Jeremy Kellett  25:24

to take to fix and I’m assuming that’s the Corps of Engineer responsibility.

Paul Janoush  25:27

Of course mania can do it now. They got to get Congress to give them the money eventually. So that’s what his course you know, they pick and choose where it’s gonna be done mainly where the worst spots are. But it’s just like I said, everything is costing so much now you when you start talking billions and billions there’s locks and dams that you know you can look at clothing cars, you know, its name, what 60 years old now, locks down to 60. And we have a lot of locks and dams over 100 years old in this country now, kid. Yeah. And you know, they’re just in terrible shape. He takes, you know, replaces a lock and dam and three year plus project or more, and always has cost overruns on every one I’ve seen. But it’s just lots of money. Yeah.

Jeremy Kellett  26:26

Well, it it takes that I guess and just about everything

Paul Janoush  26:32

it does, you know, like, like trucks are costing more trains, calls more, everything is costing more just so it’s not just us. Everything is costing more.

Jeremy Kellett  26:45

Last thing I got for you and I turned you loose, and I probably got to go but normally I get everybody at the beginning of the podcast kind of introduce themselves. Didn’t do that with you. But I kind of did it. But what about Paul Janis? What’s he got going on in his life? He said you had a daughter in college back in Yeah, you know whenever

Paul Janoush  27:08

My daughter is getting ready to pop in about 10 days. Oh, really? I have a new grandchild. So that’s what’s killing regulations. Right here for Christmas songs. Let me get this to be the third one. Congratulations got two and

Jeremy Kellett  27:25

this will be her first y’all all within this area. You were born and raised here.

Paul Janoush  27:30

We’re all born and raised in Cleveland. Okay. Are y’all staying 980 miles away? We’ve grown up on the river over here. We used to have a cabin when we were young down at like Weddington we live there every summer did he travel back and forth to Cleveland to work which they were mama to cabin so we grew up on the water over here and what do you do

Jeremy Kellett  27:55

on them summers that you can do yeah

Paul Janoush  28:04

well you learn to drink beer and smoke go ahead and like well mama couldn’t see yeah. Oh yeah. You know from hunting and fishing till all of this. We grew up here. We all have Kevin just up the river here now sits on the river. And we stay there a lot. Do you? Yeah. Joe Lil’s just own up the river a little bit here and rivers you laugh and it is in our blood and no time in cold we grew up water skiing on the Mississippi which mom really didn’t like she found out and oh did riding duck hunting we none at all it’s a waste day on the river pretty much all summer long on boats, their own sand bars. And it’s it’s what we do so we’re doing hola flowing downloaders I’m getting old Yes,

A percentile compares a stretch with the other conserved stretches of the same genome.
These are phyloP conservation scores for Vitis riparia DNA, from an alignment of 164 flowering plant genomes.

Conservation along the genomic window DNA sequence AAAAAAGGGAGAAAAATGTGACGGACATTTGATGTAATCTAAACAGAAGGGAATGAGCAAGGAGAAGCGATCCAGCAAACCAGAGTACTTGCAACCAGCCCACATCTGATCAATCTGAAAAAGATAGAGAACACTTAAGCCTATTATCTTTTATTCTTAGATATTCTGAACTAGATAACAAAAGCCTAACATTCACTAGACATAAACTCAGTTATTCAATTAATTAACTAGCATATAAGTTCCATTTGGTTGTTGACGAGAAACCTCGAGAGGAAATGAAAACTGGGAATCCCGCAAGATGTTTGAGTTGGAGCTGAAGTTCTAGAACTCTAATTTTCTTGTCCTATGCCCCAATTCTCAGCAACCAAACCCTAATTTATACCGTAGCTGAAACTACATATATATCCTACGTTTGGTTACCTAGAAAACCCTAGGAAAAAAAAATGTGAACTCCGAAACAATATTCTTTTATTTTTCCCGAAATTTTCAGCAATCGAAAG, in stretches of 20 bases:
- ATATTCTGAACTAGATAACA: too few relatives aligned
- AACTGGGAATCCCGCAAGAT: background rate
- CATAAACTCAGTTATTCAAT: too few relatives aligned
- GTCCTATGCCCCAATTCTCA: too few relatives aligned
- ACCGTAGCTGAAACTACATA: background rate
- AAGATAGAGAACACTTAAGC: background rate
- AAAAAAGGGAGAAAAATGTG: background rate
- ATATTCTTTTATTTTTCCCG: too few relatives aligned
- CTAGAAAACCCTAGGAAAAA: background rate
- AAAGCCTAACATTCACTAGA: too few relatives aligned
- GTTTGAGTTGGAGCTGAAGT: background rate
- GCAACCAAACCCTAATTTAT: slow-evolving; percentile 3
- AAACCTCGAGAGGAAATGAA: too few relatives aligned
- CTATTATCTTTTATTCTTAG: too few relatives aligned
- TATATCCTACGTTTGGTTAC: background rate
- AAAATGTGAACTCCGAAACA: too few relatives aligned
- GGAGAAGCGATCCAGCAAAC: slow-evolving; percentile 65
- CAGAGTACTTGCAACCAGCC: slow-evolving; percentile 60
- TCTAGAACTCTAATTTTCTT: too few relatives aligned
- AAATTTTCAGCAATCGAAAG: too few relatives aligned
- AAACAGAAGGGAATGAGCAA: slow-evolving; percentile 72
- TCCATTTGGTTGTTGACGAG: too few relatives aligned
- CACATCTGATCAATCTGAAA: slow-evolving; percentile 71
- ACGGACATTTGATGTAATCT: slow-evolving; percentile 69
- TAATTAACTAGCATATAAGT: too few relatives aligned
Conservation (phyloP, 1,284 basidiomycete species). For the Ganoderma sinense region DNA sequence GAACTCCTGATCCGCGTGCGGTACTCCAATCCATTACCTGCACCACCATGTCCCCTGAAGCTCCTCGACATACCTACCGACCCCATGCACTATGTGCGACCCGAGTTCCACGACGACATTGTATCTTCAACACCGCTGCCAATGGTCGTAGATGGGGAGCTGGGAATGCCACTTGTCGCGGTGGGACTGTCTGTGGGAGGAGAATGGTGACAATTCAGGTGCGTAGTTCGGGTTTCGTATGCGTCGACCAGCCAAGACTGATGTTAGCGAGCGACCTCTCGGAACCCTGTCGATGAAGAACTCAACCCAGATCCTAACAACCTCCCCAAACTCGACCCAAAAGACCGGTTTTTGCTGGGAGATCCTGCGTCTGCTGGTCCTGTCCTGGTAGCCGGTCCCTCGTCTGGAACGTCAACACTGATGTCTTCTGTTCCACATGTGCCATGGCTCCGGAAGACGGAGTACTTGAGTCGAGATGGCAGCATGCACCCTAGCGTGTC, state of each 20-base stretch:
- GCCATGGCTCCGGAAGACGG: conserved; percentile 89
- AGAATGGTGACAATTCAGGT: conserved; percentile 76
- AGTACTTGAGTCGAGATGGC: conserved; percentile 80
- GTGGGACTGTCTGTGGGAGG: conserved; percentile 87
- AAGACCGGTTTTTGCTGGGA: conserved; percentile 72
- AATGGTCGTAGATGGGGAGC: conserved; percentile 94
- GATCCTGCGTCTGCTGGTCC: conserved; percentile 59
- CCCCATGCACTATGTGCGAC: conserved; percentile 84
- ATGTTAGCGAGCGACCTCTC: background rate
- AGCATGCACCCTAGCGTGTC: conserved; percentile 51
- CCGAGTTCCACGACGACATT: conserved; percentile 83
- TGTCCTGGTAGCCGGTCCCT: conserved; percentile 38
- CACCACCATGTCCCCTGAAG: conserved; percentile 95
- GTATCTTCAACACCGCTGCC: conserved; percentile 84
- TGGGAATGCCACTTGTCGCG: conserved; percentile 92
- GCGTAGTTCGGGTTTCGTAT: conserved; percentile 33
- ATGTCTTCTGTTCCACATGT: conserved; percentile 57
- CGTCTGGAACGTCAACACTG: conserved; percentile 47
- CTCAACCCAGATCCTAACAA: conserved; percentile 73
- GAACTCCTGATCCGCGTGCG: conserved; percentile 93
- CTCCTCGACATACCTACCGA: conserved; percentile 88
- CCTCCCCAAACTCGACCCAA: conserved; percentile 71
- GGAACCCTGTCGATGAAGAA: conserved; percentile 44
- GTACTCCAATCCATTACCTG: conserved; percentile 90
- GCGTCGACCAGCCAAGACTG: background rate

Jeremy Kellett  29:02

I don’t believe that

Paul Janoush  29:06

got old joints that hurt. It’s more than that. But it’s been a great life and it’s been really good for all of us since the Oakley about us and we hope it continues home as it is and we’ve just been running and now nothing seems to have changed in in in that blessing newtelco us sometimes you know things can change with Justin things like he just right behind his daddy and his same thought process. So,

Jeremy Kellett  29:36

you know, it’s good to know, I’ve talked about it before one podcast third generation. Oh, yummy. Keep going.

Paul Janoush  29:44


Jeremy Kellett  29:45

Did you know Bruce?

Paul Janoush  29:46

I’ve met him maybe once or twice, not just that function, get you somewhere. Maybe up with them to AOP always are one of those and but just I’ve met him a couple times. No, I didn’t know him that well.

Jeremy Kellett  30:06

Well, man, I appreciate you sitting down with me. No problem.

Paul Janoush  30:09

I really do. I hope I answered your questions. Oh, yeah.

Jeremy Kellett  30:12

Yeah, I think so. And I just, you know, I mean, this is a great company. It’s a, you know, just another division of Brooks Oakley and you guys got a great story here. I mean, you ought to be proud of that. I mean to be here, as long as you’ve been here to start a company, you and your brothers, and it’s still going and it’s going strong. And you got all these amazing people around here.

Paul Janoush  30:34

Couldn’t do it without them. Yeah, we do have great people. Well, thanks. Appreciate it, man. No problem.

Jeremy Kellett  30:40

Thanks, everybody for listening to the Oakley podcast. As usual, we just bring you another new episode here down the road down Mississippi JANTRAN, and it’s just to show you may know their great part of Bruce Oakley and the whole company and appreciate these people. Let me sit down here and see what’s going on and bring it to you. Once again, we appreciate it. We’ll talk to you next week.Thanks for listening to this episode of the Oakley podcast: trucking, business, and family. If you enjoyed this episode, be sure to rate or review the show on the podcast platform of your choice and share it with a friend. We love hearing from our audience, so if you’ve got a question, comment, or just want to say hello, head over to our website, theoakleypodcast.com, and click the “leave a comment” button. We’ll get you a response soon and may even share some of the best ones here on the show. We’ll be back with a fresh episode very soon. Thanks for listening.